Al Jazeera's Josh Rushing examines the lethal power and deadly legacy of one of the world's most popular weapons.

The AK-47 kills 250,000 people every year. It is cheap, you can find it everywhere, it has changed the face of war and it has allowed ragtag militias to challenge the armies of major powers.

It is so durable that when it gets dirty and wet it keeps on firing. It is so simple even a child can operate it, which has made the training of child soldiers more feasible. 

Al Jazeera's Josh Rushing holding an AK-47 gun
This gun can be bought and sold in bazaars the world over. It is the weapon of choice of drug dealers and criminals and is the symbol of revolutionaries. It is a gun that can be purchased in some countries for the price of a bag of corn and the fluctuations in its price can be a predictor of coming strife. 

The AK-47 is the real weapon of mass destruction.

In the 1980s the US Central Intelligence Agency (CIA) bought AK-47s from China - hundreds of millions of dollars worth - and shipped them to mujahidin fighting the then Soviet Union. 

This act has been called the single most important contribution to the weapon's spread.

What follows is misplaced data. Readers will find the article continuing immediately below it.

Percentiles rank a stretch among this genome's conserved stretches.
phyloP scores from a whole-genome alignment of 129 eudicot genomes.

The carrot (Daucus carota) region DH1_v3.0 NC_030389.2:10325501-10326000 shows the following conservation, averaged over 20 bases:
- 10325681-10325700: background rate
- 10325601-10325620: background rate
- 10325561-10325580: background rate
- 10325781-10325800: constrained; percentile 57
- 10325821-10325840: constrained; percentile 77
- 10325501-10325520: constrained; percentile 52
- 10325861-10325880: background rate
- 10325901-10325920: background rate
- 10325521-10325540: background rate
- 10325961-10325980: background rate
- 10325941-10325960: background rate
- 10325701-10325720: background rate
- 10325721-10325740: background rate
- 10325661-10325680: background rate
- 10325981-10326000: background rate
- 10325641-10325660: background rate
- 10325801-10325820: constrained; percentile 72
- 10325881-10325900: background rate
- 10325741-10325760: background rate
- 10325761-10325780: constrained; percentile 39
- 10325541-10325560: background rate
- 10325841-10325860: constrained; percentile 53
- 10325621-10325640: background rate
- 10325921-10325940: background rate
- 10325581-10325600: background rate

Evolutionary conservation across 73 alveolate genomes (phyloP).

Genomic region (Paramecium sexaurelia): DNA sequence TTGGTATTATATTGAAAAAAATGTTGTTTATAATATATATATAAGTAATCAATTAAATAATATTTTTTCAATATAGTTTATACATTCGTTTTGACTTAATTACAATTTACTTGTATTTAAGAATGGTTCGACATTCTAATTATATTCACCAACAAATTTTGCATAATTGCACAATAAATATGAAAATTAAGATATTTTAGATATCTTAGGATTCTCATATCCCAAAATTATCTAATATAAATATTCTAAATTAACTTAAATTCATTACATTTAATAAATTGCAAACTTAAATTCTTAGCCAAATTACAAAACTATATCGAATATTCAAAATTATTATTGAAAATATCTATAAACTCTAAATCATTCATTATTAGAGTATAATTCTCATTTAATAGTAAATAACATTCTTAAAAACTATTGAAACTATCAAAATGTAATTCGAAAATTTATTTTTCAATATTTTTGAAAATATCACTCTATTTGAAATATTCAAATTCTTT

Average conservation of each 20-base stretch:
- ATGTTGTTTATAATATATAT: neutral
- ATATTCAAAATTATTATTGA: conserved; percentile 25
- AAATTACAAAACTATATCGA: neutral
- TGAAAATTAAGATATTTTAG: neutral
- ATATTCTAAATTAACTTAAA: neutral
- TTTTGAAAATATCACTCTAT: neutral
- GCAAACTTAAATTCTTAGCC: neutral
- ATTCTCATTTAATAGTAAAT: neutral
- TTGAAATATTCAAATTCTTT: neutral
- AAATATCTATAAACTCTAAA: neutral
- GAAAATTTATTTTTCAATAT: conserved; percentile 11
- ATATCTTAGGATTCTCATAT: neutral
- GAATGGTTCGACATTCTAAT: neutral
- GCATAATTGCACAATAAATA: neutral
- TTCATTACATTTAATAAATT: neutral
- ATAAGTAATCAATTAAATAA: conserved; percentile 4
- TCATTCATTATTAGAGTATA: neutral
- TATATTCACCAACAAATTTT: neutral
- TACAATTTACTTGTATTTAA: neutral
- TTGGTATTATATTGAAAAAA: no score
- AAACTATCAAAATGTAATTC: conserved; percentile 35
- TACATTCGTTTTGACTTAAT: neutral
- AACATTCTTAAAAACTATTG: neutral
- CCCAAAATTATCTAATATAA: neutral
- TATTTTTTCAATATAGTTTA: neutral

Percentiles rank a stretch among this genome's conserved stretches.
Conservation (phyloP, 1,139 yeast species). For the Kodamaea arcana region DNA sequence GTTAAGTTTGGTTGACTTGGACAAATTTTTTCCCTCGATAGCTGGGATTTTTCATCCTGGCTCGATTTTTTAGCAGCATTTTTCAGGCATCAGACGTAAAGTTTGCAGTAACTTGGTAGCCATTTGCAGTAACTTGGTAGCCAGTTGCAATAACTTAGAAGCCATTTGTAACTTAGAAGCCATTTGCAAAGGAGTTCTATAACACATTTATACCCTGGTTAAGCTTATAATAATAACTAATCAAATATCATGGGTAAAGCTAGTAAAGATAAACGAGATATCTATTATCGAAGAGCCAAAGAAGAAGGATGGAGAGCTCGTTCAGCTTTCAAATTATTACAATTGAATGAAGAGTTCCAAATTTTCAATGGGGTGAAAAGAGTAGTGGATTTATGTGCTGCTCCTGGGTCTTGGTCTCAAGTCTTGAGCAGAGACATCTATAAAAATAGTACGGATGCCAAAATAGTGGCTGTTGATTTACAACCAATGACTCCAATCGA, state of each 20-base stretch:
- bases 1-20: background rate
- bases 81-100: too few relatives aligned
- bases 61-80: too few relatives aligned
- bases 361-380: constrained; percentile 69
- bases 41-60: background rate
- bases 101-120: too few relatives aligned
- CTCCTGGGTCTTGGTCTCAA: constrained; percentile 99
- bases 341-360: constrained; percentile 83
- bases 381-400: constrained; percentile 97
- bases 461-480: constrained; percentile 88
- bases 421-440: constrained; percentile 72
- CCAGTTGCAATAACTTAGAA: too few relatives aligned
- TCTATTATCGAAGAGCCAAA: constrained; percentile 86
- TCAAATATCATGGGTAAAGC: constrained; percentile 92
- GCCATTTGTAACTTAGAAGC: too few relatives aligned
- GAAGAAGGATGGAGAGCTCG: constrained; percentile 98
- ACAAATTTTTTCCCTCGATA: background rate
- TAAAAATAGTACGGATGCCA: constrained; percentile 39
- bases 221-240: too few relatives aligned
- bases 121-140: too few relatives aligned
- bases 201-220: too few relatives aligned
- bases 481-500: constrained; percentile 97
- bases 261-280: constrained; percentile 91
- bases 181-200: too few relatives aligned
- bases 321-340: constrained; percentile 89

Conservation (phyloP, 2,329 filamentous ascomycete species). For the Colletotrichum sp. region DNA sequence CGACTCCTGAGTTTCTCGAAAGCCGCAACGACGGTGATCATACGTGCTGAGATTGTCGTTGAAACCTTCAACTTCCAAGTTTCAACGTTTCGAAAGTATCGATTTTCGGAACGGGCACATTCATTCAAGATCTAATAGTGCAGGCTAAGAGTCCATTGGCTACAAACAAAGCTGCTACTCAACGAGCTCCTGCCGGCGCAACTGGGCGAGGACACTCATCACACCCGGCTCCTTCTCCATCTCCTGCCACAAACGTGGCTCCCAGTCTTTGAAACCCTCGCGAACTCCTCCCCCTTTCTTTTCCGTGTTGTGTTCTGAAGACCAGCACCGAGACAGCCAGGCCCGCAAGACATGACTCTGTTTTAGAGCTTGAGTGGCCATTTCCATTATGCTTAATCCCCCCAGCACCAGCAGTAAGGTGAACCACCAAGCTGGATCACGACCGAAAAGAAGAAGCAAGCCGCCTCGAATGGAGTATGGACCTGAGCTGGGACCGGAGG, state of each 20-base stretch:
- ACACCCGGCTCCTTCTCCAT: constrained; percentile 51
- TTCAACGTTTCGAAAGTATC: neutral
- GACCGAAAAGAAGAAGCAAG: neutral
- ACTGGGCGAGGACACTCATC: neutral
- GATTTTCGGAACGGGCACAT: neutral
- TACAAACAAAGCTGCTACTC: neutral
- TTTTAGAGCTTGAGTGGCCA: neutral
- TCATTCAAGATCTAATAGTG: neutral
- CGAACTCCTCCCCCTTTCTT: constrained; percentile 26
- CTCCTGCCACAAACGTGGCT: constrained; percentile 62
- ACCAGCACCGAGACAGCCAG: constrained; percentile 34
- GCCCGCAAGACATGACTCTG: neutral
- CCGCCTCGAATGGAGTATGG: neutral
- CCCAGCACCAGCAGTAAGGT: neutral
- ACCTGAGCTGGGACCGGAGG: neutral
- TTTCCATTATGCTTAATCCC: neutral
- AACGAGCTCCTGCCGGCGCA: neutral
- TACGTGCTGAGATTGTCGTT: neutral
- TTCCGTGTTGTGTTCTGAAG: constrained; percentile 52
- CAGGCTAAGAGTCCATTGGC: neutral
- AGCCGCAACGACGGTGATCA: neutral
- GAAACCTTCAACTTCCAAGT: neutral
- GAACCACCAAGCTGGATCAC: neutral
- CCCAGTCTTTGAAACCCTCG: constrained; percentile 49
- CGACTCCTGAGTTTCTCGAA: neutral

Rows of new AK-47 guns
Josh Rushing interviews Mikhail Kalashnikov, the gun's designer, on the occasion of its 60th anniversary. Kalashnikov talks about whether he feels guilt that the rifle he hoped would defend his motherland is now used in so many conflicts around the world. We also take you inside the original AK-47 factory in Russia.

The principal associate of Viktor Bout, the worlds biggest and most notorious arms dealer often nicknamed the Merchant of Death, talks to Josh about his role in running guns to conflicts in Africa and the Middle East.

And a former child soldier from Sierra Leone discusses how the AK-47 transformed his life and became both his protector and his source of power.

Watch AK-47 here:

Part 1:

Part 2:

AK-47 airs from 13 October 2007 at the following times GMT:

Saturday - 14.30, 22.30
Sunday - 02.30, 12.30
Monday - 00.30, 07.30
Tuesday - 06.00, 13.30
Wednesday - 11.30, 19.30
Thursday - 05.30 Friday - 03.00, 16.30
Saturday - 06.30

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